Instead of seeing a legacy forest while driving north on Cooper Point Road in Olympia, you now see a devastated clearcut landscape and a large sign for OlyEcosystems, the new owner. They have already begun stabilization and restoration of the property with two community work parties that began planting trees in November. Members of the community have stepped in to restore this area critical for the Green Cove Watershed, its endangered salmon and mudminnow, and the City’s own drinking water supply.
Regulations that preclude public action
But the community never had a chance to prevent the destruction in the first place. Any attempt by the City, County and residents to interfere with logging is doomed by the procedures for obtaining a logging permit from the Department of Natural Resources (DNR), and by the process for appealing to the Pollution Control Hearings Board (PCHB)–no matter what the cost to the community and the ecosystem.
For Cooper Crest, appellants submitted proof that the Forest Practice Application for the logging permit contained falsehoods, and showed that DNR procedures for deleting streams from official maps had not been followed. Yet the appeal to the PCHB was summarily dismissed in September because the area was already cut. The PCHB’s refusal even to consider the evidence serves to encourage wrongdoing.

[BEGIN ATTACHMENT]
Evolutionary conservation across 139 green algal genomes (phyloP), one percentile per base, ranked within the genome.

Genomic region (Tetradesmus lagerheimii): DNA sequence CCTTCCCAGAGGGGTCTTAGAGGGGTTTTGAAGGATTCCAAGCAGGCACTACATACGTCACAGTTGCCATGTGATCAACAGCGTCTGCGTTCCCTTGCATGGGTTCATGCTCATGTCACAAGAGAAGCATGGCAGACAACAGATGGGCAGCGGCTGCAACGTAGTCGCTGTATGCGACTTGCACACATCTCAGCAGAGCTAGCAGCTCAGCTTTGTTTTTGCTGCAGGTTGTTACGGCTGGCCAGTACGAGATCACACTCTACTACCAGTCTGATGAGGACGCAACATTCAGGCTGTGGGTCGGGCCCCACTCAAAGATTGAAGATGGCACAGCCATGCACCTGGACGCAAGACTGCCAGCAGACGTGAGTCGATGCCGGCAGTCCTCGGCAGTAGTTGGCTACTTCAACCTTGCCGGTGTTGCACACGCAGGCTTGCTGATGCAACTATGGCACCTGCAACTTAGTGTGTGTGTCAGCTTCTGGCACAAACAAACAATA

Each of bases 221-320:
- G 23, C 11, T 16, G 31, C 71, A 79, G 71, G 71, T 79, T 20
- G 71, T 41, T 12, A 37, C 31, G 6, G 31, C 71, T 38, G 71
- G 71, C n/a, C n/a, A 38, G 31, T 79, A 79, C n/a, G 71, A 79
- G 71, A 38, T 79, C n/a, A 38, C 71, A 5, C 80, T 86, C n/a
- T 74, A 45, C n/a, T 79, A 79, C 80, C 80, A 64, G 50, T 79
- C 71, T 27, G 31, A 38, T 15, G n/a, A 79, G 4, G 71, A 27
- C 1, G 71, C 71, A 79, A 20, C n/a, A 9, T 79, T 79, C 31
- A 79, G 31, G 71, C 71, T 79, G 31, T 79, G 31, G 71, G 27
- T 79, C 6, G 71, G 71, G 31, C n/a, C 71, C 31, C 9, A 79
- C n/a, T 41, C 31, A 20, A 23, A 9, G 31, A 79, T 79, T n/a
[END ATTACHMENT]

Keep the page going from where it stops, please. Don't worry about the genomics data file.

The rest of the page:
It matters who makes the rules
The 1974 Forest Practices Act (Act, FPA) states as part of its intent that: “… a viable forest products industry is of prime importance to the state’s economy” including environmental protection as “coincident with maintenance of a viable forest products industry.”
The Act established the Forest Practices Board to make rules governing timber harvests in 12 million acres of state-owned and private forestlands. The rules are implemented and enforced by DNR.
The Board has thirteen members, including designees from DNR, the Department of Commerce, Agriculture, Ecology, Fish and Wildlife, and eight people appointed by the Governor. These must include a County official and three representatives from the timber industry. The current Board has a fourth member from Weyerhaeuser. The Board of Natural Resources, which sets policies that guide how DNR manages state lands and resources, is also dominated by the beneficiaries of timber harvests.
The timber industry is woven in
It appears clear from the make-up of these boards that timber industry interests guided the development of the timber harvest rules. This makes it almost impossible for communities to challenge DNR policies.
The Pollution Control Hearings Board also has a conflict of interest that precluded an impartial hearing. The Attorney General’s office is obligated to defend state agencies, including DNR, even if DNR actions threaten ecosystems and people in the area, as happened at Cooper Crest. In the Cooper Crest appeal, the presiding judge of the three-member panel served as DNR’s representative in the Attorney General’s office for more than 26 years. In addition, the PCHB’s own rules for conducting administrative appeals do not conform to the rules of the Superior Court. These rules allowed the Board to dismiss the appeal before any hearing was held.